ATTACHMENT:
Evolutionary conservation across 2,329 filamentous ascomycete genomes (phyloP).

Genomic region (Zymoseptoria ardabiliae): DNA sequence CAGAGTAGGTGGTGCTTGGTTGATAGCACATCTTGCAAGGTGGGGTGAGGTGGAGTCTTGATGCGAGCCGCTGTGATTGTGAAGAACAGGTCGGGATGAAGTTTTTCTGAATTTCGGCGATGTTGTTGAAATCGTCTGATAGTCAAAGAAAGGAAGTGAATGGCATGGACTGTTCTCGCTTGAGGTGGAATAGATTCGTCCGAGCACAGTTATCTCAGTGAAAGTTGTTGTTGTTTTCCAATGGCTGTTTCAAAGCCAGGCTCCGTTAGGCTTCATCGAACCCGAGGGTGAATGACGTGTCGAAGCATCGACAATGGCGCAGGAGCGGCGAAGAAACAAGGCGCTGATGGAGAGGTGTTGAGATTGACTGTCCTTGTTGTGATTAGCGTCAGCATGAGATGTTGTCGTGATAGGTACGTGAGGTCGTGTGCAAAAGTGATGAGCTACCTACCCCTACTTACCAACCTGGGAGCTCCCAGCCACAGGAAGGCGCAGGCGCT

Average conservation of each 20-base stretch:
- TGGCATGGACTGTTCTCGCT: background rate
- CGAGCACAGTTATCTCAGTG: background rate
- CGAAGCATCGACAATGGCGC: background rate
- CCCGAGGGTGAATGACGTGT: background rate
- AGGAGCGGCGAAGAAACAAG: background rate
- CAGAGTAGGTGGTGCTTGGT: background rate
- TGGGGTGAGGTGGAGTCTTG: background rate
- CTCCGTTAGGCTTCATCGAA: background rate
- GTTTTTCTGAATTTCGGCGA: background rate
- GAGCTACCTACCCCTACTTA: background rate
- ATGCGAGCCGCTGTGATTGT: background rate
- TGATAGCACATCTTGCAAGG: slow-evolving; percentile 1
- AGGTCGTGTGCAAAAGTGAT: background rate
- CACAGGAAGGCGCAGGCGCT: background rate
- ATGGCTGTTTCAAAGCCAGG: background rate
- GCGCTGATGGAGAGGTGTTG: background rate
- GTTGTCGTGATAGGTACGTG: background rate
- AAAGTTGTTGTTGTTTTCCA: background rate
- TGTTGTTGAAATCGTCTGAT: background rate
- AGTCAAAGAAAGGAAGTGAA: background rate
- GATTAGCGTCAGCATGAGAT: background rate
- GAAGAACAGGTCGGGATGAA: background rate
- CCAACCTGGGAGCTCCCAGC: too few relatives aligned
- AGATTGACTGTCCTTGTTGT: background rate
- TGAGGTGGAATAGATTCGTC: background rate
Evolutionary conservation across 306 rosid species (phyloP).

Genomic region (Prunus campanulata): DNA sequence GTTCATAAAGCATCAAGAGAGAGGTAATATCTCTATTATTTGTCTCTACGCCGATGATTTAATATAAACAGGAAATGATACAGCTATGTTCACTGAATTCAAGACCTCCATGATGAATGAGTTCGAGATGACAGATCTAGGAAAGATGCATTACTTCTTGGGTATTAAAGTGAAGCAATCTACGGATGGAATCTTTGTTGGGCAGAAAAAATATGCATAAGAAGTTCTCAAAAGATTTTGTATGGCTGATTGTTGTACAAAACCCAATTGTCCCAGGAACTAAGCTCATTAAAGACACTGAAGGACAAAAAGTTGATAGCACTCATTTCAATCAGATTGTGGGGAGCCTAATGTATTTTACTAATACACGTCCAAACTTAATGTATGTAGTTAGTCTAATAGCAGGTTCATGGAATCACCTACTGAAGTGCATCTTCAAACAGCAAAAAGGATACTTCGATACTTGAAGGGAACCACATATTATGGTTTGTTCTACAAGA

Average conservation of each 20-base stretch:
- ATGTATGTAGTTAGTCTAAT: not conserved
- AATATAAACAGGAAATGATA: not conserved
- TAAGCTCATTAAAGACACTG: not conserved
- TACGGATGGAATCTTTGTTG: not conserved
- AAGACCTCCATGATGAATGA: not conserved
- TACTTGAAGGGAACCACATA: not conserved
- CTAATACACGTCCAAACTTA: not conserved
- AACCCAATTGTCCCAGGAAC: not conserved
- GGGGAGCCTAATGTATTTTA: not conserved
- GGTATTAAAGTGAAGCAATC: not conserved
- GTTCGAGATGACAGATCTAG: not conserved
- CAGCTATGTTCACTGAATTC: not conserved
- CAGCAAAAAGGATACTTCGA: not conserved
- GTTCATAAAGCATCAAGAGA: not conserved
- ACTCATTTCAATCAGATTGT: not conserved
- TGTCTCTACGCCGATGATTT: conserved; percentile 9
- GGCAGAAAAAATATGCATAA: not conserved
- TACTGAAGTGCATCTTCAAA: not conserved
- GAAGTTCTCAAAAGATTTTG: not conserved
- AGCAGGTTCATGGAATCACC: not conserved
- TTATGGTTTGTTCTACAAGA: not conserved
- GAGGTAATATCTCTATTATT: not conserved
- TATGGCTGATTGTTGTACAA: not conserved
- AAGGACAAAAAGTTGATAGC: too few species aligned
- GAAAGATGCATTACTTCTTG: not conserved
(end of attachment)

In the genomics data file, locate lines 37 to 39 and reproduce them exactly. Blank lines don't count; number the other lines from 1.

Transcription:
- TACTTGAAGGGAACCACATA: not conserved
- CTAATACACGTCCAAACTTA: not conserved
- AACCCAATTGTCCCAGGAAC: not conserved